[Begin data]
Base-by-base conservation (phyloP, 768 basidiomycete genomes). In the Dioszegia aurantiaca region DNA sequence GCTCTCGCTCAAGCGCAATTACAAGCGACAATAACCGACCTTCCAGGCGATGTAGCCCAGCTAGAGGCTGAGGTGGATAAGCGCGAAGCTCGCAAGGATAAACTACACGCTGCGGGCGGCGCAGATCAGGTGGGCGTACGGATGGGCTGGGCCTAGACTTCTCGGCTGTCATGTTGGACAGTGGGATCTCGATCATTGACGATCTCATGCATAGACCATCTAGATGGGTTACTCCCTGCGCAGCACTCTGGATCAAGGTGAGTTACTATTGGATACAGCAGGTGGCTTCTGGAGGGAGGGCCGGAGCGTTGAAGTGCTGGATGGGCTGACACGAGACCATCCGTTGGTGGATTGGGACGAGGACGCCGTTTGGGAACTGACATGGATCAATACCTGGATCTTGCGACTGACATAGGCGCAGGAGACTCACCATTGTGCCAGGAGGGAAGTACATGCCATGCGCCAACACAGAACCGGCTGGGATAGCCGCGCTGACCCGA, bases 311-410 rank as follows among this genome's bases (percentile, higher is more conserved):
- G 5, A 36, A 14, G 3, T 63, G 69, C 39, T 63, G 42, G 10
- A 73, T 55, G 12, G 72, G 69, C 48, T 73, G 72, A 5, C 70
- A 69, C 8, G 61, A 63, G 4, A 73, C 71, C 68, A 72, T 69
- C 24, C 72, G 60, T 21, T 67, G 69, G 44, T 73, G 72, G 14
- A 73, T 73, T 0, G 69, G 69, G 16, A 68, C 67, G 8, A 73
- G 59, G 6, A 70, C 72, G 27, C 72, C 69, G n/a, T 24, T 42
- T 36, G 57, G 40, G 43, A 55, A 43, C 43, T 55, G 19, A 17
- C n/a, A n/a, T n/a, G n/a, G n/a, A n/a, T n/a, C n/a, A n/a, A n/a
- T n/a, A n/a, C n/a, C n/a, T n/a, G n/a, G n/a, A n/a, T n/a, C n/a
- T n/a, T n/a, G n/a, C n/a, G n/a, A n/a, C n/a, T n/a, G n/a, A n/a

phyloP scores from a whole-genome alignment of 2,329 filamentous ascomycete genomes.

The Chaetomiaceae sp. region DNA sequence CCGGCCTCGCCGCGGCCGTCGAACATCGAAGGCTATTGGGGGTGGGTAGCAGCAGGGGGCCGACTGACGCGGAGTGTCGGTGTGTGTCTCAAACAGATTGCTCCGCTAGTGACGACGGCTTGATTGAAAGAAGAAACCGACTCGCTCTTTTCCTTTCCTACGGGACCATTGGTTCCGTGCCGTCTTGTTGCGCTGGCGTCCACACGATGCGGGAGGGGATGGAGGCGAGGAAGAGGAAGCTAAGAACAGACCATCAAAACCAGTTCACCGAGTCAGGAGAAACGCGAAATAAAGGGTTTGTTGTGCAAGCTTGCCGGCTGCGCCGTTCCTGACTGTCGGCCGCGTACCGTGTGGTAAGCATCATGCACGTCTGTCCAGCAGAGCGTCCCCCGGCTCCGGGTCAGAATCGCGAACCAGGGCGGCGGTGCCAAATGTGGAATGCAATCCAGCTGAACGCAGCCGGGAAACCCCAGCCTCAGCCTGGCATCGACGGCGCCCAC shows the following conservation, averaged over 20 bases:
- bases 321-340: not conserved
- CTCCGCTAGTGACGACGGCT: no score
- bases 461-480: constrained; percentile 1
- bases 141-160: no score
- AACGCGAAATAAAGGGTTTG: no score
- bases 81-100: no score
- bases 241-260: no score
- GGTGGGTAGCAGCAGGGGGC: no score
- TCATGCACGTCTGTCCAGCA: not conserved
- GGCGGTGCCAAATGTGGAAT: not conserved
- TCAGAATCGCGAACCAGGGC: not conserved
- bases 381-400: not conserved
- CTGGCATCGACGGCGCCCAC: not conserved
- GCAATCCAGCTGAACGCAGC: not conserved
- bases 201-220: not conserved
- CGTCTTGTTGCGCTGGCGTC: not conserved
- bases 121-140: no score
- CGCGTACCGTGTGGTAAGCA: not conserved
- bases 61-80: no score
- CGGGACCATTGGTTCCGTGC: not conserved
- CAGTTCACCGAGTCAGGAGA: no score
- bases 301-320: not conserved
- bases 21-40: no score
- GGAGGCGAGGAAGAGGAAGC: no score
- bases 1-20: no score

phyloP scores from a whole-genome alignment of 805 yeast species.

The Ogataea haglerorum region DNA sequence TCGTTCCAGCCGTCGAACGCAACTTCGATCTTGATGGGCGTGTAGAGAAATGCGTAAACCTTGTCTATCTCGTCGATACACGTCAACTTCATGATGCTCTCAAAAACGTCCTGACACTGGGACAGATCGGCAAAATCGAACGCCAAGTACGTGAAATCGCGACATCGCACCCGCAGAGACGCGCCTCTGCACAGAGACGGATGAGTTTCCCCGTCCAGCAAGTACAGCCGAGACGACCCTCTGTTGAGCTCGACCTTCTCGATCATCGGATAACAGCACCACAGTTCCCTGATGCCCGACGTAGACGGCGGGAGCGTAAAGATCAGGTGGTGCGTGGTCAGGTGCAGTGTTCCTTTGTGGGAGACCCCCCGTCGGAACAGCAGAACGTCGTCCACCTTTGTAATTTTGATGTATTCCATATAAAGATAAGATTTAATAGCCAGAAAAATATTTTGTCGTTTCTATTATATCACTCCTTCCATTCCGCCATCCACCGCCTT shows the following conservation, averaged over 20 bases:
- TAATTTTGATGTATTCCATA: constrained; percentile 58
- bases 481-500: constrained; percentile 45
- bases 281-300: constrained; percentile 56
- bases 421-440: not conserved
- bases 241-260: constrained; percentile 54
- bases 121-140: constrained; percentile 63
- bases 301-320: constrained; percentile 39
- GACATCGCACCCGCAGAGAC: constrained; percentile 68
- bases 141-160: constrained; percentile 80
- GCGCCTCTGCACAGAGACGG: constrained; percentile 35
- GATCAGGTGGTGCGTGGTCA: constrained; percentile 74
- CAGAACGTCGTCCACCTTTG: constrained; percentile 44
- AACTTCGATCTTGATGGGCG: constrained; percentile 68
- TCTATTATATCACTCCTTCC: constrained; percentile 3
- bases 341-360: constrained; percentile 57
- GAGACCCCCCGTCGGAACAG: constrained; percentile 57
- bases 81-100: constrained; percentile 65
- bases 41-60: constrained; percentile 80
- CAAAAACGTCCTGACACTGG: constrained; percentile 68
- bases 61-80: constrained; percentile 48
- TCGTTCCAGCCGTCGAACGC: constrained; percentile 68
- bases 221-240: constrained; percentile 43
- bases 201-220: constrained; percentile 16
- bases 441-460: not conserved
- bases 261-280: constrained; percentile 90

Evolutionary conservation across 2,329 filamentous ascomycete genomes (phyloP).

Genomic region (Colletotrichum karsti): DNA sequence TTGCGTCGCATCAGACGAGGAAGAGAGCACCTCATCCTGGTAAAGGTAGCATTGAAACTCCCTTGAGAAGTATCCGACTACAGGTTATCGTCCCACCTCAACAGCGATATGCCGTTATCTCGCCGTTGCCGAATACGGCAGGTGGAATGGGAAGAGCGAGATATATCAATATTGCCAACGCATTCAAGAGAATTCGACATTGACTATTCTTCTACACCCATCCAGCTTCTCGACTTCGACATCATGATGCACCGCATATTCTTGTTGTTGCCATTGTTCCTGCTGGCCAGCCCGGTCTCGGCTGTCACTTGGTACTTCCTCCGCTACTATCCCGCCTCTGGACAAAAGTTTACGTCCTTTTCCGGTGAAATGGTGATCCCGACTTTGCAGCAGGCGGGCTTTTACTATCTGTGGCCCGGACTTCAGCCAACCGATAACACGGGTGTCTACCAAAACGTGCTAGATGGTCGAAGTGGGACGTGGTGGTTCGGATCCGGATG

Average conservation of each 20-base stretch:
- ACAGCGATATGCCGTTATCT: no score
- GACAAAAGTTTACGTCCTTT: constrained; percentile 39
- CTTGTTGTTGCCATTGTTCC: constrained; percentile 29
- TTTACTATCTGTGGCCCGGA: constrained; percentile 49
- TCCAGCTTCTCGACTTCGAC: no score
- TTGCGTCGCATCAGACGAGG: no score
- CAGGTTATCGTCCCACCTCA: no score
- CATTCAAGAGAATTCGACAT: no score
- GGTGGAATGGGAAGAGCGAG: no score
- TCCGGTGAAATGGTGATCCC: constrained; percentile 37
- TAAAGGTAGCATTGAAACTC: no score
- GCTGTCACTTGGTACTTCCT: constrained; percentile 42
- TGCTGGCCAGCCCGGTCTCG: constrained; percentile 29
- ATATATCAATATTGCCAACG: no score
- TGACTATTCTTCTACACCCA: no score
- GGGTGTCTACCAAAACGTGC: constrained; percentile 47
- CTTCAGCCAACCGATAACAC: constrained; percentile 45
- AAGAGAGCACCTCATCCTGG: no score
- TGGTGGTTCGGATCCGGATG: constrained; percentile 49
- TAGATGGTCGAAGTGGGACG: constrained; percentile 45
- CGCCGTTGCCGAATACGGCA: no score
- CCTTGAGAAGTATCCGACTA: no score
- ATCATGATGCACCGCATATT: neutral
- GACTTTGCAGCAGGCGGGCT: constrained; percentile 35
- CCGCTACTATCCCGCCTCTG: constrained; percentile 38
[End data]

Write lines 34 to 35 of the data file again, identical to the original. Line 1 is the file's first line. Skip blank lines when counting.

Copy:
- CAGTTCACCGAGTCAGGAGA: no score
- bases 301-320: not conserved